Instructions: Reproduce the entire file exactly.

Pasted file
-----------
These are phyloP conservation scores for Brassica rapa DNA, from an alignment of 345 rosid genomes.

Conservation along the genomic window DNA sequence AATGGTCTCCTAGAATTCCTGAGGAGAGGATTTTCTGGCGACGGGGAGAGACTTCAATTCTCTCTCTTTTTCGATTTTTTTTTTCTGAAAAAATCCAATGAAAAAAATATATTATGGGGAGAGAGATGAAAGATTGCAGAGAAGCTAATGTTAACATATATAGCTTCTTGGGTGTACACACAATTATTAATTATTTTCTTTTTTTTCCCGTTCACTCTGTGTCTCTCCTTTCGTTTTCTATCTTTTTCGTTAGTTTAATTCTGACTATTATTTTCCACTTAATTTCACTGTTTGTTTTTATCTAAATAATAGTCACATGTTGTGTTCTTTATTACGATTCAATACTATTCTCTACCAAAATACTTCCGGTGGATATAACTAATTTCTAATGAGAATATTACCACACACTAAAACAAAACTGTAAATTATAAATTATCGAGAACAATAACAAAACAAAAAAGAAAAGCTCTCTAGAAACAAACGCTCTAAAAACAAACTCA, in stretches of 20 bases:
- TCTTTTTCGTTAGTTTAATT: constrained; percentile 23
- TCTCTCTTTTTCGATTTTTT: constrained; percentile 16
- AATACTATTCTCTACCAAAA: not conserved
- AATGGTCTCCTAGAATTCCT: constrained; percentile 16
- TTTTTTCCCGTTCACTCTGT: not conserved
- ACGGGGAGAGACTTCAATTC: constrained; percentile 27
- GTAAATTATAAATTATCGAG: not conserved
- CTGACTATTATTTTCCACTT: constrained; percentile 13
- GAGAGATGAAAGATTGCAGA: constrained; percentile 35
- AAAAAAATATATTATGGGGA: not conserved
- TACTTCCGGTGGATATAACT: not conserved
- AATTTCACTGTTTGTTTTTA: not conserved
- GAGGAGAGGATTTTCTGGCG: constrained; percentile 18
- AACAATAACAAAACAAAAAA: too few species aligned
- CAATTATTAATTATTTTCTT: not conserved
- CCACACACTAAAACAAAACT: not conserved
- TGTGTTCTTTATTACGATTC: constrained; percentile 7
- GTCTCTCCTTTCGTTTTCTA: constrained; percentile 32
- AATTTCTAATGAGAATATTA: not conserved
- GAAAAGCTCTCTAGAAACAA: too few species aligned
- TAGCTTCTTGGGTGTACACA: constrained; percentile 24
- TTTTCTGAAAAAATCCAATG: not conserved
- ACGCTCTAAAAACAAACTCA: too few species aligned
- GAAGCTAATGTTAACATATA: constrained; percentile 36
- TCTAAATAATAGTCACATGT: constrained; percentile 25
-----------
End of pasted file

These are phyloP conservation scores for Brassica rapa DNA, from an alignment of 345 rosid genomes.

Conservation along the genomic window DNA sequence AATGGTCTCCTAGAATTCCTGAGGAGAGGATTTTCTGGCGACGGGGAGAGACTTCAATTCTCTCTCTTTTTCGATTTTTTTTTTCTGAAAAAATCCAATGAAAAAAATATATTATGGGGAGAGAGATGAAAGATTGCAGAGAAGCTAATGTTAACATATATAGCTTCTTGGGTGTACACACAATTATTAATTATTTTCTTTTTTTTCCCGTTCACTCTGTGTCTCTCCTTTCGTTTTCTATCTTTTTCGTTAGTTTAATTCTGACTATTATTTTCCACTTAATTTCACTGTTTGTTTTTATCTAAATAATAGTCACATGTTGTGTTCTTTATTACGATTCAATACTATTCTCTACCAAAATACTTCCGGTGGATATAACTAATTTCTAATGAGAATATTACCACACACTAAAACAAAACTGTAAATTATAAATTATCGAGAACAATAACAAAACAAAAAAGAAAAGCTCTCTAGAAACAAACGCTCTAAAAACAAACTCA, in stretches of 20 bases:
- TCTTTTTCGTTAGTTTAATT: constrained; percentile 23
- TCTCTCTTTTTCGATTTTTT: constrained; percentile 16
- AATACTATTCTCTACCAAAA: not conserved
- AATGGTCTCCTAGAATTCCT: constrained; percentile 16
- TTTTTTCCCGTTCACTCTGT: not conserved
- ACGGGGAGAGACTTCAATTC: constrained; percentile 27
- GTAAATTATAAATTATCGAG: not conserved
- CTGACTATTATTTTCCACTT: constrained; percentile 13
- GAGAGATGAAAGATTGCAGA: constrained; percentile 35
- AAAAAAATATATTATGGGGA: not conserved
- TACTTCCGGTGGATATAACT: not conserved
- AATTTCACTGTTTGTTTTTA: not conserved
- GAGGAGAGGATTTTCTGGCG: constrained; percentile 18
- AACAATAACAAAACAAAAAA: too few species aligned
- CAATTATTAATTATTTTCTT: not conserved
- CCACACACTAAAACAAAACT: not conserved
- TGTGTTCTTTATTACGATTC: constrained; percentile 7
- GTCTCTCCTTTCGTTTTCTA: constrained; percentile 32
- AATTTCTAATGAGAATATTA: not conserved
- GAAAAGCTCTCTAGAAACAA: too few species aligned
- TAGCTTCTTGGGTGTACACA: constrained; percentile 24
- TTTTCTGAAAAAATCCAATG: not conserved
- ACGCTCTAAAAACAAACTCA: too few species aligned
- GAAGCTAATGTTAACATATA: constrained; percentile 36
- TCTAAATAATAGTCACATGT: constrained; percentile 25